Film Connection grad Katz Carter on Going Indie & Meeting Spike Lee
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Katz Carter (Los Angeles, CA), graduate of Film Connection for Film Production & Editing is working hard to make his goals a surefire reality. To pay the bills, he’s taking catering jobs as well as shooting and editing wedding videos. Nevertheless, he’s seeing that once somewhat abstract goal of making his movie “the right way” move into focus, one step at a time. Katz has secured a producer for his feature film Full Method. He’s got his own production company off the ground. And along the way, he’s even got some stellar filmmaking advice from none other than Spike Lee!
You recently started your own production company. What can you tell us about the process?
“Yeah. I’ve always said, Katz Carter Productions, Katz Carter Productions…I figured if I’m going to produce a movie myself, I want my name out there. That was the driving force for me to actually get a production company [started], because basically it’s marketing my name. So I called up my friend, who’s a lawyer, she just passed the Bar, and I asked her what it takes to get a business license. And then, I was talking to a member of SAG and a few other people, and they’re like, ‘Oh, you need an entertainment business license,’ which is completely different. So that was a learning curve, because I did get a business license…So what I have is a FBN number, which basically, my business is recognized as a business. But what I really needed was an EIN number. That’s what the entertainment industry uses for production companies… And one great thing about SAG is they’re willing to help you. If it’s your first time, they will call you and you can ask them a ton of questions. They will walk you through it step by step, and they’re really nice. I’ve not had a bad experience.”
What can you tell us about your experience learning with Film Connection mentors Bayou Bennett and Daniel Lir of Dream Team Directors?
“The Dream Team Directors are amazing mentors…Even now, after graduating, they still answer my phone calls, answer my texts, help me out, and give me advice on a lot of things on the production side. So that’s really wonderful to have.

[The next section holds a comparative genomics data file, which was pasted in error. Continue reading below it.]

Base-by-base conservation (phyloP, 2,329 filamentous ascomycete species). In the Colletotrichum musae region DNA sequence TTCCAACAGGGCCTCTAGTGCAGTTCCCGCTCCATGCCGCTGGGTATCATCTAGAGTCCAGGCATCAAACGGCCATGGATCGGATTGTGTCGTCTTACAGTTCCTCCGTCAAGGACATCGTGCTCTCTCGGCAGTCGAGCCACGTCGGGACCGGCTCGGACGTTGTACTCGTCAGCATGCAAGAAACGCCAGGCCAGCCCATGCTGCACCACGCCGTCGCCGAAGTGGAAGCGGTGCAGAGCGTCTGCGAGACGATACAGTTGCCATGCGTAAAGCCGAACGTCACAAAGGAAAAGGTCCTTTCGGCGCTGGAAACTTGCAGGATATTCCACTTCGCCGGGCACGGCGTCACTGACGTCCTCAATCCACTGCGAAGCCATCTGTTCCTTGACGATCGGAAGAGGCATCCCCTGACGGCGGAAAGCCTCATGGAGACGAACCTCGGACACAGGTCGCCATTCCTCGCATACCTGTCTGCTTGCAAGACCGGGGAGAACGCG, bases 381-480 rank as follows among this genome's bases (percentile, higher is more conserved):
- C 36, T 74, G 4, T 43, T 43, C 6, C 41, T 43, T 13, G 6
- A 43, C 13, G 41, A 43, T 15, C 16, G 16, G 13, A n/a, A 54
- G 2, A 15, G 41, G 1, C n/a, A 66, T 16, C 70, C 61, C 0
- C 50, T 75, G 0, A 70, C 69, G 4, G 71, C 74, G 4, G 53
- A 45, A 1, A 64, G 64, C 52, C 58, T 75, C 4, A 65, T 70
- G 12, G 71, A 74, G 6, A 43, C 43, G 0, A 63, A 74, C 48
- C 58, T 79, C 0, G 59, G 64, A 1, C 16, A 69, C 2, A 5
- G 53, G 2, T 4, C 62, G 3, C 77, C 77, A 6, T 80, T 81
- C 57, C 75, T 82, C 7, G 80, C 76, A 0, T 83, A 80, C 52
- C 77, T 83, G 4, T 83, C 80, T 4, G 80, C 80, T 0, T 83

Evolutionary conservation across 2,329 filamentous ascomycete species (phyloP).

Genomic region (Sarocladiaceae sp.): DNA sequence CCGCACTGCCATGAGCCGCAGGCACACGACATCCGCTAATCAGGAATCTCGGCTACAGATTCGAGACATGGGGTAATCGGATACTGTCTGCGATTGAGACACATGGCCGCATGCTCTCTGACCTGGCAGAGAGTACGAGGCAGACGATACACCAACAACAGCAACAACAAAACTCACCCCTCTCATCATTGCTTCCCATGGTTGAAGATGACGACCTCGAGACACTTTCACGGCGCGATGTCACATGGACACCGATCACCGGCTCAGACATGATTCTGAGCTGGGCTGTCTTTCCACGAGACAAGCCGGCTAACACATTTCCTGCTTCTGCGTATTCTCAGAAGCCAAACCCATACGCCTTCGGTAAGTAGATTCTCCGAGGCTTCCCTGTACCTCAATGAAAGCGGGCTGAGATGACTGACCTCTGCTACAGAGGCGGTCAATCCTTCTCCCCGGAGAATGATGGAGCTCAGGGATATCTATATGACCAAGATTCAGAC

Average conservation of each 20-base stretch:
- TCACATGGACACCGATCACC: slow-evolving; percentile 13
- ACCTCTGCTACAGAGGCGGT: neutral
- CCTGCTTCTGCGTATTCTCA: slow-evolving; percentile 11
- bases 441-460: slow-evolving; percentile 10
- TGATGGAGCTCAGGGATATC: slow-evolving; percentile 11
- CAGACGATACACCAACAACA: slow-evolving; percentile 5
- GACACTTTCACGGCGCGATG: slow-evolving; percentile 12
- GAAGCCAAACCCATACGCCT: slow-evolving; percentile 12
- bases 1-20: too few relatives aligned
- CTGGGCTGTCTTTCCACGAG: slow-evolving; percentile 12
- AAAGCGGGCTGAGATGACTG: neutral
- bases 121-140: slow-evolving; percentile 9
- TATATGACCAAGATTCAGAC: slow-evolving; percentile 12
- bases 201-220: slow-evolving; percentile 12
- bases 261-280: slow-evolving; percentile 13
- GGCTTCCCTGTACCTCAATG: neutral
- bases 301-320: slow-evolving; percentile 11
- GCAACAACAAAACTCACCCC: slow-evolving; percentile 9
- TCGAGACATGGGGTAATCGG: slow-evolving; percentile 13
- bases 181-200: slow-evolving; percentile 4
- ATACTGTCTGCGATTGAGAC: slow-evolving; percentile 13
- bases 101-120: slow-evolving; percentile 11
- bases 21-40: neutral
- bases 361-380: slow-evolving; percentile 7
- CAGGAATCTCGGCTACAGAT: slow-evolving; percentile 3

As it turns out, that pitch package ended up making its way to Kevin Hart’s stunt double who’s now your producer.
“Yeah, he got hold of my [pitch] package, and he liked the professionalism of it. He was like, ‘I want to help you with this.’ So yeah, that’s how I got a leg up into the film I’m producing now.”
What’s your advice to aspiring filmmakers who want to start their own production companies?
“Each journey’s going to be different. My path’s going to be different from the next person. So wherever you are in life, the path you’re on, stop and ask directions along the way. Don’t go at this alone or don’t go at this thinking, ‘Oh, it can only be done this way.’ No, that’s not the case…Ask somebody probably that’s in SAG. I asked somebody that works for SAG how to do this. Same thing with the payroll, ask somebody that works for payroll, ask them everything. Ask as many questions as you want, as needed, and put all ego aside. Everybody needs help…Listen to the people that are doing it…And also enjoy the ride…Take a step back and enjoy this journey that you’re going on right now. Enjoy this process, because it’s not going to happen again.”
So we hear you got to meet Spike Lee. What advice did he give you?
“He gave me the best advice. I asked him, ‘What can someone like me do to get my project in your hands for you to look at?’ And he was like, ‘Do good sh_t. If you do good sh_t, people will watch it and word will get around.’ And I was like, ‘That’s it, huh?’ And he was like, ‘Yeah, that’s all I can tell you.’ So I will take that to heart.”
How can Film Connection students make the most of training with their mentors?
“Your mentors are available to you. I wouldn’t say 24/7, I’m sure they have office hours, but your mentors are open for you. I volunteered a lot with my mentors. Whatever shoot they were on, I was a production assistant, I got them coffee. I was just there volunteering my time…If you have an opportunity to watch your mentor do their thing, take advantage of that. Don’t just wait for a set time like, ‘Oh, I’m going to meet up with my mentor every Monday or every Tuesday.’ It’s like, no, if that person is in the studio, if that person is on-set, and it’s okay for you to be there, do it, take it! Be a sponge.”
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